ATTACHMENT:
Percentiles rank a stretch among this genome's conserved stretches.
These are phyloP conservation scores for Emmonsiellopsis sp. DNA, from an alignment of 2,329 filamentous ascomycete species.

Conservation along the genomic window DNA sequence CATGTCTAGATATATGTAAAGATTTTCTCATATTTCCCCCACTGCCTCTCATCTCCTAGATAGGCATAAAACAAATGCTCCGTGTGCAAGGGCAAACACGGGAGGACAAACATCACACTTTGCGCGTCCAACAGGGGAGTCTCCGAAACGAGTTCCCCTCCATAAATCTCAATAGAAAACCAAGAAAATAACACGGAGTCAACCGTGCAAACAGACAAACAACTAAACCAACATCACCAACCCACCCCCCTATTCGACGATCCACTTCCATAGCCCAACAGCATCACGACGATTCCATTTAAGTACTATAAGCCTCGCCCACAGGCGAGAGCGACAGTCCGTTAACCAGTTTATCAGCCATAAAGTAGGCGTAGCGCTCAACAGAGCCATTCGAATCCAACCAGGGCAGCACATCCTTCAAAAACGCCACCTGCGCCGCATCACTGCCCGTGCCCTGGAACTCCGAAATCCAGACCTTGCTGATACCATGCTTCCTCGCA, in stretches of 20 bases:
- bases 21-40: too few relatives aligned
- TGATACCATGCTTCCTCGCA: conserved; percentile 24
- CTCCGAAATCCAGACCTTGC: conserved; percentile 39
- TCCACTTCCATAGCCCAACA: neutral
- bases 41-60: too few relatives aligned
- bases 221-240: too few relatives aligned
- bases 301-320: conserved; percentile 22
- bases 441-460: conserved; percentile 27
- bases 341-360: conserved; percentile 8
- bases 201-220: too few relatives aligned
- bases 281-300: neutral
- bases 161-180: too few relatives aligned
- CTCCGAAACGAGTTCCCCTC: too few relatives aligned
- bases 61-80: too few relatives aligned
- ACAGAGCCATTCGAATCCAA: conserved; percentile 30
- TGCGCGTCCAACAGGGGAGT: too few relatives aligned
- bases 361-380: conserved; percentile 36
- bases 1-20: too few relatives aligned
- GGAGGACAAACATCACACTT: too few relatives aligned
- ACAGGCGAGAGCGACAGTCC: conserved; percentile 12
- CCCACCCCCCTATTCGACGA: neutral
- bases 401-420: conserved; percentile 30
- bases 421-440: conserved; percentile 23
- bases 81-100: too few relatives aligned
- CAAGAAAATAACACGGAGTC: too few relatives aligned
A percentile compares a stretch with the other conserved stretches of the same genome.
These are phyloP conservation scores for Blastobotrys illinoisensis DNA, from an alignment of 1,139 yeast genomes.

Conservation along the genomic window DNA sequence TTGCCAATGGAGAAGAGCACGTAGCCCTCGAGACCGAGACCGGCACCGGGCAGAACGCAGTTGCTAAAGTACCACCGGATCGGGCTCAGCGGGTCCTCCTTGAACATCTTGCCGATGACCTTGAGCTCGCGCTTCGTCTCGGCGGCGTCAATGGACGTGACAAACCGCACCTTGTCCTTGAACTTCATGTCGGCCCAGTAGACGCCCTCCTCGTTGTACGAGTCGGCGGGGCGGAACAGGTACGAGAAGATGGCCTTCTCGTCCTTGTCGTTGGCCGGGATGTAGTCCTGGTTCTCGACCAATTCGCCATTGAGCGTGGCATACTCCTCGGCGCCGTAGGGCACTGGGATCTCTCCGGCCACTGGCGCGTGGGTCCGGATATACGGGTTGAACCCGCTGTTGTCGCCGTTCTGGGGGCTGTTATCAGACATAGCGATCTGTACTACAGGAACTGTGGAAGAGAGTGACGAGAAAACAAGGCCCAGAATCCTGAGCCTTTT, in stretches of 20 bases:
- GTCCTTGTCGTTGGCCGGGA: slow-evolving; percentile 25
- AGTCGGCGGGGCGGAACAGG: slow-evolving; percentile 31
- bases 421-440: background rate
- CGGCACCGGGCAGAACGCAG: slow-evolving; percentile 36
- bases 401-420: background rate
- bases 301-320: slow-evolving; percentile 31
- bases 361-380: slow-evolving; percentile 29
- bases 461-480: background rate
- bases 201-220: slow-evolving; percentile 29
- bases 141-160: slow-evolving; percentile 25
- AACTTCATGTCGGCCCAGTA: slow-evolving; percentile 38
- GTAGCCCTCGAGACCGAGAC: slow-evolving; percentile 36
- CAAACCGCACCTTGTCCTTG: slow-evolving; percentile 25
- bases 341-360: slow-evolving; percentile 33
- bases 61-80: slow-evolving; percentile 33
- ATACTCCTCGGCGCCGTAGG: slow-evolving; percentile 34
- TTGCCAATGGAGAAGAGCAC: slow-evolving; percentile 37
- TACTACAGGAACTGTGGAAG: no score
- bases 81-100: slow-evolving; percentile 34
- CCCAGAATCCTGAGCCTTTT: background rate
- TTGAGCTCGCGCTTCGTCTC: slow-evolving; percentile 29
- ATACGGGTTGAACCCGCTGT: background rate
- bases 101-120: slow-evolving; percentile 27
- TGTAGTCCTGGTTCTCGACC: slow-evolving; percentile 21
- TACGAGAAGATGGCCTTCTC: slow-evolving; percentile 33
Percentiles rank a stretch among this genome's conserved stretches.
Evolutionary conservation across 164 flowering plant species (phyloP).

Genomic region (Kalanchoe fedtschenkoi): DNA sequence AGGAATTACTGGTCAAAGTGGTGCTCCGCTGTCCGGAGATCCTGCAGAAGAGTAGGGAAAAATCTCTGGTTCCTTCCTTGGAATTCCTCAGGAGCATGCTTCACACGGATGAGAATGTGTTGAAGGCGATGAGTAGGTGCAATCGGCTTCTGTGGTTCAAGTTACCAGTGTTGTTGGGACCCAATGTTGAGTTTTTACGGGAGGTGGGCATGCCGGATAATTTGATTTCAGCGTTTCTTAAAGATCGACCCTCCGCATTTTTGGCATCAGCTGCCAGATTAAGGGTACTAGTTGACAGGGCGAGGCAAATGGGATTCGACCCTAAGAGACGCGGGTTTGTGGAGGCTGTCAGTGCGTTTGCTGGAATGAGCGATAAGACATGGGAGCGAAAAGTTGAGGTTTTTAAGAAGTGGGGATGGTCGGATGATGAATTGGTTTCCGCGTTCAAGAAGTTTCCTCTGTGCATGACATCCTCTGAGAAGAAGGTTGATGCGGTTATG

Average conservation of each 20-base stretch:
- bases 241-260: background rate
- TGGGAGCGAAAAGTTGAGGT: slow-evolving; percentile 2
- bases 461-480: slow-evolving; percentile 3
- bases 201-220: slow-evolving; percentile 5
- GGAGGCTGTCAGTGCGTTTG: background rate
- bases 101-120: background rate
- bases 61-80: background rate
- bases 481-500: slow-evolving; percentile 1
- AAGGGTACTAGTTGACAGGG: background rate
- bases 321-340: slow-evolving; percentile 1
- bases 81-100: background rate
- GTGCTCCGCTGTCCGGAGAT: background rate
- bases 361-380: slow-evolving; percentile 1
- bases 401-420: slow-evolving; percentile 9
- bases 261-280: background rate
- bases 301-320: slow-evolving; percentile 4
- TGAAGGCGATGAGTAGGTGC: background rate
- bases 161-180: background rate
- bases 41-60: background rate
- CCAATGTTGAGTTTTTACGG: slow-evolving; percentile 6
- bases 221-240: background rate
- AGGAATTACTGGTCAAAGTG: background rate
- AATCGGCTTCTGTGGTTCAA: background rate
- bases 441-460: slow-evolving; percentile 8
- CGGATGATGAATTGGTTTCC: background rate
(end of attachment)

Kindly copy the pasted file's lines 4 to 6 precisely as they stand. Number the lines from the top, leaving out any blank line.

- bases 21-40: too few relatives aligned
- TGATACCATGCTTCCTCGCA: conserved; percentile 24
- CTCCGAAATCCAGACCTTGC: conserved; percentile 39